Conversations related to epistemology and methodology have been present in comparative and international education (CIE) since the field’s inception. How CIE phenomena are studied, the questions asked, the tools used, and ideas about knowledge and reality that they reflect, shape the nature of the knowledge produced, the valuing of that knowledge, and the implications for practice in diverse societies. This book is part of a growing conversation in which the ways that standardized practices in CIE research have functioned to reproduce problematic hierarchies, silences and exclusions of diverse peoples, societies, knowledges, and realities. Argued is that there must be recognition and understanding of the negative consequences of hegemonic onto-epistemologies and methodologies in CIE, dominantly sourced in European social science traditions, that continue to shape and influence the design, implementation and dissemination/application of CIE research knowledge. Yet, while critical reflection is necessary, it alone is insufficient to realize the transformative change called for: as students, researchers, practitioners and policymakers, we must hear and heed calls for concrete action to challenge, resist and transform the status quo in the field and work to further realize a more ethical and inclusive CIE.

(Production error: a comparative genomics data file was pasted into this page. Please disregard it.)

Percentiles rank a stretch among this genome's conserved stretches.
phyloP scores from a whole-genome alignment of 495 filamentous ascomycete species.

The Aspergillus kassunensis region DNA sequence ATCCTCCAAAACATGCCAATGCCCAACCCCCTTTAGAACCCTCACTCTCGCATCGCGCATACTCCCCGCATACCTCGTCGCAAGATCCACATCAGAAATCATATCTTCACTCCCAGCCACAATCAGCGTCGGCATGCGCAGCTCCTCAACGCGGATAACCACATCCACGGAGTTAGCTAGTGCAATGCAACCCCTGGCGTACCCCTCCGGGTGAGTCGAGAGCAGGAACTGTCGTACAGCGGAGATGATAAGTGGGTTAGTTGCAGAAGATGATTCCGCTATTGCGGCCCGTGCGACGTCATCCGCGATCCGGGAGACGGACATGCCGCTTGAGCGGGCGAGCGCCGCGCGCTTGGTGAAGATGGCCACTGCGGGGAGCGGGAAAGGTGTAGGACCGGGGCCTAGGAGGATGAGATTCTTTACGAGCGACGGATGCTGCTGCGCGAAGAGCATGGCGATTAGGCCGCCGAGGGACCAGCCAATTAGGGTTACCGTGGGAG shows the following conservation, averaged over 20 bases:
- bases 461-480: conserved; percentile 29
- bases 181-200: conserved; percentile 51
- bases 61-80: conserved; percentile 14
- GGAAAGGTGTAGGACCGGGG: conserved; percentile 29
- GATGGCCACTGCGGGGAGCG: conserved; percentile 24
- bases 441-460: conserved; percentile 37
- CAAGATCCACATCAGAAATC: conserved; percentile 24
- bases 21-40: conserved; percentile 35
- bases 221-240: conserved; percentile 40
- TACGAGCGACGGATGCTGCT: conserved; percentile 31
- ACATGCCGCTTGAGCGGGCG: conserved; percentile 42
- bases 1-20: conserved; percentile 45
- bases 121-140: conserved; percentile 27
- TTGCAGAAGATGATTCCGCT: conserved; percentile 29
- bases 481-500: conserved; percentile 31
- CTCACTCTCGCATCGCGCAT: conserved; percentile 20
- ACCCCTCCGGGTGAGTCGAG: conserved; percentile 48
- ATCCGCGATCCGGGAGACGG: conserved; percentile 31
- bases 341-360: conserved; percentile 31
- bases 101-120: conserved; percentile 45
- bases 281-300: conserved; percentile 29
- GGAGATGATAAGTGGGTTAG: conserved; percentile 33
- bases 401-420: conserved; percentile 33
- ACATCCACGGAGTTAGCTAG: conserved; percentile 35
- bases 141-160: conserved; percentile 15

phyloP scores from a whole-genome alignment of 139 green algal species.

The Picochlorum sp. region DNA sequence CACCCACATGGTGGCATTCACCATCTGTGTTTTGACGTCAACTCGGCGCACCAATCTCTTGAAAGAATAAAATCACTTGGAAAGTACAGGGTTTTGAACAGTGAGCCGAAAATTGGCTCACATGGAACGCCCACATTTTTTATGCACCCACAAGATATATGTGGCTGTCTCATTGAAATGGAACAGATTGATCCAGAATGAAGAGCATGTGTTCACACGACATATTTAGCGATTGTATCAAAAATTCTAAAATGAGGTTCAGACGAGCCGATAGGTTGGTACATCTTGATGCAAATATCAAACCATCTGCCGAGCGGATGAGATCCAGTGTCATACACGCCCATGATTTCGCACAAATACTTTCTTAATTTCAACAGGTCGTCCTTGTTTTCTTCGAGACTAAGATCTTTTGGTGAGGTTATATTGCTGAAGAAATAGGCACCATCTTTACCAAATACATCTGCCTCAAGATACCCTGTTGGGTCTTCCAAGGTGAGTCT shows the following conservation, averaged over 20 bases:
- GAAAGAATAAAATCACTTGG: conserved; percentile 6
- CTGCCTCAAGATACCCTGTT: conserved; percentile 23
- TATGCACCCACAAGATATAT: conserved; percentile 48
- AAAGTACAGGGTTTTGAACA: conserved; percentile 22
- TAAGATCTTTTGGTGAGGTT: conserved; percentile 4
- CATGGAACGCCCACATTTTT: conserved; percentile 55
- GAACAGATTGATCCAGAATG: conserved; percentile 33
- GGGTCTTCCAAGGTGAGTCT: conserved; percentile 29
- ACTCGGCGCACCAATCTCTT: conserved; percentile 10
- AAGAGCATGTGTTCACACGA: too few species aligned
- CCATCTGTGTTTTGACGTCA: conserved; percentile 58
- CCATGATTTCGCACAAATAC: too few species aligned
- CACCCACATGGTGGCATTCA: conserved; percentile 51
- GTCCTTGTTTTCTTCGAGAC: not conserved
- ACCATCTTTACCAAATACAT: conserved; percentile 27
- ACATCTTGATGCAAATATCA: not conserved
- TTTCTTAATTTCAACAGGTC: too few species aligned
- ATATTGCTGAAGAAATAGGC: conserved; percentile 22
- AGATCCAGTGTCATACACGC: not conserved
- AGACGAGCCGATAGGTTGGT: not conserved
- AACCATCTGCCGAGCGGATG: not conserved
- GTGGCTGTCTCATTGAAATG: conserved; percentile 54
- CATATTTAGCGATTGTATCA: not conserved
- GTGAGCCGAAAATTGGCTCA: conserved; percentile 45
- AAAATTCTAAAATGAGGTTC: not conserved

Interrogating and Innovating Comparative and International Research presents a series of conceptual and empirically-based essays that critically explore and problematize the dominance of Eurocentric epistemological and methodological traditions in CIE research. As an action-oriented volume, the contributions do not end with critique, rather suggestions are made and orientations modelled from different perspectives about the possibilities for change in CIE.